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Re: Questions for Poppy Adams

I think you are so right about the nostalgia bringing Vivi home.  When I retired I moved back to the house where I lived as a child.  I never would have imagined that I would want to go home again, but here I sit. 


Poppy_Adams wrote:


Jeanie0522 wrote:
Ms. Adams:  I simply want to thank you for the opportunity to read your novel.  The only question that I couldn't seem to answer myself was why was Vivi back home after all of these years and what was she looking for? 
 
Thanks again!  -Jeanie


Dear Jeanie
It's a good question - why Viv came back.  When I first wrote the book, I intended it to simply be what she put in her letter - that they were both now lonely and retired and should live out the rest of their lives together.  I soon realised that, after all they'd been through it couldn't be the case, but I also knew that she can't return home for one single practical reason like she'd run out of money - so, even though I thought about it, I couldn't write anything like that into the story. That simple diagnostic answer would not suit a story about complex emotions and different perspectives.  So I just try to put myself in her shoes.  She feels like the daughter who didn't get the attention, the one who's left to fend for herself, is always made to entertain and look out for her sister - she leaves home for London desperate to get away from all this.    I think she'd feel slightly ousted to.  Perhaps now she thinks its her right to be back in the house that Ginny has lived all her life (afterall 'it's my house too').  Nostalgia would play a part - as you get older I think you often want to go back to your past.  But also forgiveness and mellowing.  Has she slowly worked out that although she blames Ginny for her mothers death (or for Clive doing it to protect her), that it might not really be Ginny's fault because Ginny might not understand?  Does she want to set the past straight with Ginny?  Or has she worked out that Ginny must have had a disorder (which she'd never fully understood when they were young) and its her duty to go back and look after her.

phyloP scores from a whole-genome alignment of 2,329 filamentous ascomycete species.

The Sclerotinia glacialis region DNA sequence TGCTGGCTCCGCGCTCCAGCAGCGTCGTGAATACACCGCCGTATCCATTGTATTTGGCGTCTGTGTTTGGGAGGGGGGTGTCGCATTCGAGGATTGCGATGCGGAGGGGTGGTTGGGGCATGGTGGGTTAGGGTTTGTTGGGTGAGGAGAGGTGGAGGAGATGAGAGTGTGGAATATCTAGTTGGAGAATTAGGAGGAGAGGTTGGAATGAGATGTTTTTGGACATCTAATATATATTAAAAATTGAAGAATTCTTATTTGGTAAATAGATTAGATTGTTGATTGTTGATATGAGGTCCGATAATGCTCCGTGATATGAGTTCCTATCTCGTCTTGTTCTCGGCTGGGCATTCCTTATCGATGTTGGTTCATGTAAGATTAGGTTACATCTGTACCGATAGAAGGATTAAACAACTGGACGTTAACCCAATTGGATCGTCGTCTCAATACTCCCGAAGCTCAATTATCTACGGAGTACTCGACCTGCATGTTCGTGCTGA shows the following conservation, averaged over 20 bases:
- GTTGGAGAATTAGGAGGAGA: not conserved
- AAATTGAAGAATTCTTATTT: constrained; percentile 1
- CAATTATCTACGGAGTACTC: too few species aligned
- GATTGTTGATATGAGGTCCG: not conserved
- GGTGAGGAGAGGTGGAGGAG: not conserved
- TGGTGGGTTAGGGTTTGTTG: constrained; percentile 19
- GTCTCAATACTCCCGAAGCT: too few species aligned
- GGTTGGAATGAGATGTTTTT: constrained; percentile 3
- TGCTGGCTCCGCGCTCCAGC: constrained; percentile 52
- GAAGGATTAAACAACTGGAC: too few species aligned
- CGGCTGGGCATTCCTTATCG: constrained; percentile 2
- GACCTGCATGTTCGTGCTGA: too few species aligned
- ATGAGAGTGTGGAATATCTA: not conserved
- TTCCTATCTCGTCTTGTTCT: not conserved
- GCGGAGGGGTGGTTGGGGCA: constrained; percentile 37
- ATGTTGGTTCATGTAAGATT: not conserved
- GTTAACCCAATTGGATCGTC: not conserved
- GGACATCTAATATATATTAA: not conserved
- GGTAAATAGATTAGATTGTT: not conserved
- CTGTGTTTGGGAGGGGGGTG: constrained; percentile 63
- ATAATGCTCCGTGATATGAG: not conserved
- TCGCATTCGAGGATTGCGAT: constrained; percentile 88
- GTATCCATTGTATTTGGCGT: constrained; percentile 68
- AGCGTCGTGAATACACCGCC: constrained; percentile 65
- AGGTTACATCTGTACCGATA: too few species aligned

It all depends on the readers perspective, which way they will lean.  All I say, is that its going to be a mix of emotion, don't you think?
Hope that helps!
Poppy



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Re: Questions for Poppy Adams



nhawkinsII wrote:
Hi, Poppy.
 
The Sister is addictive as well as thought-provoking.  I started reading and could not stop!   
 
1.   Is Ginny a psychopath?  She definitely lacks empathy, feigns emotion and has absolutely no remorse or quilt about her sister's murder.   I also thought she had an elevated opinion of her career as a "renown scientist".  (I don't believe she completed any real work after Clive left the lab.)
 
2.  After Vivi's accident in "The Bell Tower", Maud definitely thought Ginny had a hand in the incident.  Ginny gives us a crisp description of the Viv's toast, the subsequent fall but never indicates that she tried to reach out for her sister nor did I find any evidence that Ginny went for help.  So it must have been Vivi's grasp of the bell and the subsequent ringing that alerted her family...true?
 
3.  In 1948 about the time of Vivi's accident what would Dr. Moyse have been able to tell the family about Ginny?  (Obviously Maud and Clive both were aware of Ginny's "peculiarities" and were looking for answers.)
 
4.  Does the title The Sister actually refer to Ginny?  (Pg. 261, PC Bolt states " 'Are you Miss Virginia Stone?  Right, I didn't realize you were the sister ' ".)
 
5.  What about Vivi?  She certainly must have been concerned about Ginny actions and her own safety since her new friend Eileen contacted the police when Vivi didn't come for tea.